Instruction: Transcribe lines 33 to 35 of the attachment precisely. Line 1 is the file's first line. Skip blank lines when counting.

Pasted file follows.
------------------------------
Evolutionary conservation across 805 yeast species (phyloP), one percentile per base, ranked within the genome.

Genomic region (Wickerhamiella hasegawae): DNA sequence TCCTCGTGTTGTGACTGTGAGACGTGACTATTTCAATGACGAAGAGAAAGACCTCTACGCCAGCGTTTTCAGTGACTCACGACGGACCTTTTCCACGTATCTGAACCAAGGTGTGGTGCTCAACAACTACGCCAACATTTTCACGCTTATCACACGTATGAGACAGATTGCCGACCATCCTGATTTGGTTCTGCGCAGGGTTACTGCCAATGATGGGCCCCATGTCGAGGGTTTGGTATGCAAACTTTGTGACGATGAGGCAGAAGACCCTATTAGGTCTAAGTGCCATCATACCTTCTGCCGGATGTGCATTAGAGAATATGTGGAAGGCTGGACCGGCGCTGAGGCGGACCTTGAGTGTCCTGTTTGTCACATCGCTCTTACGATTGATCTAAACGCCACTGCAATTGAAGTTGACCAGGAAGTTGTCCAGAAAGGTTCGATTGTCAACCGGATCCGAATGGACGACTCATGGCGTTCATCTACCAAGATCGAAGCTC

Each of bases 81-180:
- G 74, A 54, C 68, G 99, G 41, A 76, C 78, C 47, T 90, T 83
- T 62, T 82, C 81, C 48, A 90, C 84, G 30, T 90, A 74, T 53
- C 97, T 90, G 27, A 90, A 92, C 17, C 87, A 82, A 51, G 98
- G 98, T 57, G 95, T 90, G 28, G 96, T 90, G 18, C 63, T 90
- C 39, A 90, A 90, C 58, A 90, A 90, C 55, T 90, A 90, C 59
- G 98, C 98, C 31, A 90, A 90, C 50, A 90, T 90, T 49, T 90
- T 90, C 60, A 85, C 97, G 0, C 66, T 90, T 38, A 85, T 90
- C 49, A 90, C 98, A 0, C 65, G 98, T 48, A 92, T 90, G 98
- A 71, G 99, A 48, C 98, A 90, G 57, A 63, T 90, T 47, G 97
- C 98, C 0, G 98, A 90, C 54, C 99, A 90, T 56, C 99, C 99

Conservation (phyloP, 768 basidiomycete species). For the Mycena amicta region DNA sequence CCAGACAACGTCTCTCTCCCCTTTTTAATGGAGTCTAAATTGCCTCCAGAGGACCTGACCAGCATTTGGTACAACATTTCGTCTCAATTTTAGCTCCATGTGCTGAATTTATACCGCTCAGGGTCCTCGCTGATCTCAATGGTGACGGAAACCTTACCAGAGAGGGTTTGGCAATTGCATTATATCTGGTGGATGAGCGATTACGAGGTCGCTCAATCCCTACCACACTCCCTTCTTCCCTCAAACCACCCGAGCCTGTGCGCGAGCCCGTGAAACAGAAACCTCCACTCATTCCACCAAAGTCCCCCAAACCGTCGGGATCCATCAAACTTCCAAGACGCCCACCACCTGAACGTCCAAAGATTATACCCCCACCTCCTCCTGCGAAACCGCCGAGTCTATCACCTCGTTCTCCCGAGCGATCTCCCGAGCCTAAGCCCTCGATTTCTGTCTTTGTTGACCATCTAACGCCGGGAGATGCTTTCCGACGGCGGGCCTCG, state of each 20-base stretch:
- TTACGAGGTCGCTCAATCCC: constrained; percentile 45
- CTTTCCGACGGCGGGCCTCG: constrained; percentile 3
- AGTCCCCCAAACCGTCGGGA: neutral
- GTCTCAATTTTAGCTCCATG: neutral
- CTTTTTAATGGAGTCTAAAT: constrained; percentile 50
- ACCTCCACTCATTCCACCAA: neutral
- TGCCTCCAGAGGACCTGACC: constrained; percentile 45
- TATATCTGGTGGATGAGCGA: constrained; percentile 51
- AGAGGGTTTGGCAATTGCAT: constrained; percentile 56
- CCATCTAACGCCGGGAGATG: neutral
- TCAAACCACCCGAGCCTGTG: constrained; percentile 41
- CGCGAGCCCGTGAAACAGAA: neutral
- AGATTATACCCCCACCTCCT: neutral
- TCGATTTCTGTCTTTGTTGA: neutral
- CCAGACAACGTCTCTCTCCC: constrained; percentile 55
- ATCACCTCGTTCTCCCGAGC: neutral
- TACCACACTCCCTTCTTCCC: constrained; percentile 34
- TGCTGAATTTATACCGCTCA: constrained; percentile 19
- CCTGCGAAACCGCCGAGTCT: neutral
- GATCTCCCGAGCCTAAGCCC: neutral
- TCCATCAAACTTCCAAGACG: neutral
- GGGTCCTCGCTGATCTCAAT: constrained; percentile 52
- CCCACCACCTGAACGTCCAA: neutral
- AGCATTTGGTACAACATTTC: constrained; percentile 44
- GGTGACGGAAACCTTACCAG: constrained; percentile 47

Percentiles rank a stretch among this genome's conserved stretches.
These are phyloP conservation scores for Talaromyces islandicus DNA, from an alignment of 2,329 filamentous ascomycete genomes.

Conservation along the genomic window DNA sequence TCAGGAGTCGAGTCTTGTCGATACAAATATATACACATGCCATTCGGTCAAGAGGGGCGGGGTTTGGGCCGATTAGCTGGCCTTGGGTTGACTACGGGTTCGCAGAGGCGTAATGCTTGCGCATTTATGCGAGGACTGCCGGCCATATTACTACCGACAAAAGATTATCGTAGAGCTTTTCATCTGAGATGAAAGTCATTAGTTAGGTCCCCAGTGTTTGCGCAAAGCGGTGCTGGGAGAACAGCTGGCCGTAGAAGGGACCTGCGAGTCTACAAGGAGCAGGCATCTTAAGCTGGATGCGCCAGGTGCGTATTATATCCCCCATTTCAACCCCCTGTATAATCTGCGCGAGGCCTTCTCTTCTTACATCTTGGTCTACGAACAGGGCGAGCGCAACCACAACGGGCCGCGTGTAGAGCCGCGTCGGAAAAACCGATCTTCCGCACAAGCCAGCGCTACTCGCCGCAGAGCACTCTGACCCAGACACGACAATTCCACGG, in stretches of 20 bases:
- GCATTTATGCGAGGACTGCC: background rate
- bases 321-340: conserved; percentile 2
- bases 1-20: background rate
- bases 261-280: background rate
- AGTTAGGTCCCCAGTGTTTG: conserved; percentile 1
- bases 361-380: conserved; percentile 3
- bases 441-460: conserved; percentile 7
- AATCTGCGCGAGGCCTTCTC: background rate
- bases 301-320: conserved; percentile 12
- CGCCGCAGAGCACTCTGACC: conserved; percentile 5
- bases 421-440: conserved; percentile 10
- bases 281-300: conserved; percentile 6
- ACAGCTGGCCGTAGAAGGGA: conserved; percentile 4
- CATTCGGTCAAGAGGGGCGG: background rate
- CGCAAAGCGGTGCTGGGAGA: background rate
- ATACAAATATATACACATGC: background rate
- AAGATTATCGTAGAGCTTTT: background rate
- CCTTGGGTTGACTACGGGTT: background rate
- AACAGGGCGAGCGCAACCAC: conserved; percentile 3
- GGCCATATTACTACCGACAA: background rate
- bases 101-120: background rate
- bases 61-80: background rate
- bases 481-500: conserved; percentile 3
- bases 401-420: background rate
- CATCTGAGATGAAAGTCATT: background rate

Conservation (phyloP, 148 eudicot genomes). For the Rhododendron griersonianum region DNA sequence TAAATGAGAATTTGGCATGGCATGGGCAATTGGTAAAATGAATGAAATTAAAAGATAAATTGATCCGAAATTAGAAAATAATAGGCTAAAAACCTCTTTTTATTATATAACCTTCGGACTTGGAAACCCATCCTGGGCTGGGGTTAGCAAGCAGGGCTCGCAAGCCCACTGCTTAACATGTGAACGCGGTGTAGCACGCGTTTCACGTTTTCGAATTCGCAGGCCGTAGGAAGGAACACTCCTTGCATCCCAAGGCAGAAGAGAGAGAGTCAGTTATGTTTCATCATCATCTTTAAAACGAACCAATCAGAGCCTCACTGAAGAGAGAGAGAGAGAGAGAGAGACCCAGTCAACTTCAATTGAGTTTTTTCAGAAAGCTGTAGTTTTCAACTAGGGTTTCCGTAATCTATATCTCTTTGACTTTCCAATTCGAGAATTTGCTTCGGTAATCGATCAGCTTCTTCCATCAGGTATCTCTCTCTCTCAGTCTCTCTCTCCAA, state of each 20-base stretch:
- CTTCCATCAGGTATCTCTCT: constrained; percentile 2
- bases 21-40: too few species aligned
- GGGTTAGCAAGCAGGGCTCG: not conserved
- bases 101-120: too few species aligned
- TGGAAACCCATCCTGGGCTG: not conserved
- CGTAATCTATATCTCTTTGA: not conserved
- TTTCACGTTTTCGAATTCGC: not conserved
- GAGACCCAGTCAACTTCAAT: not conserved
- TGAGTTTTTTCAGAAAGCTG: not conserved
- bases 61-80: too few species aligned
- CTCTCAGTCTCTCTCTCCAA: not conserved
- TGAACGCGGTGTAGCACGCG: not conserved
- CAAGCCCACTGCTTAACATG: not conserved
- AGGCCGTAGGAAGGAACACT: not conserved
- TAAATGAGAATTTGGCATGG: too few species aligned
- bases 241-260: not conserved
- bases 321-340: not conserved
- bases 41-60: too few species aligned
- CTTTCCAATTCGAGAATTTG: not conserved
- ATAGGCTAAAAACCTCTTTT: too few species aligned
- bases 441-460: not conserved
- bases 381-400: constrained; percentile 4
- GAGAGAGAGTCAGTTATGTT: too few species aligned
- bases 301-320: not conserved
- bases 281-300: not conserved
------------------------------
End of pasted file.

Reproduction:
- CCTGCGAAACCGCCGAGTCT: neutral
- GATCTCCCGAGCCTAAGCCC: neutral
- TCCATCAAACTTCCAAGACG: neutral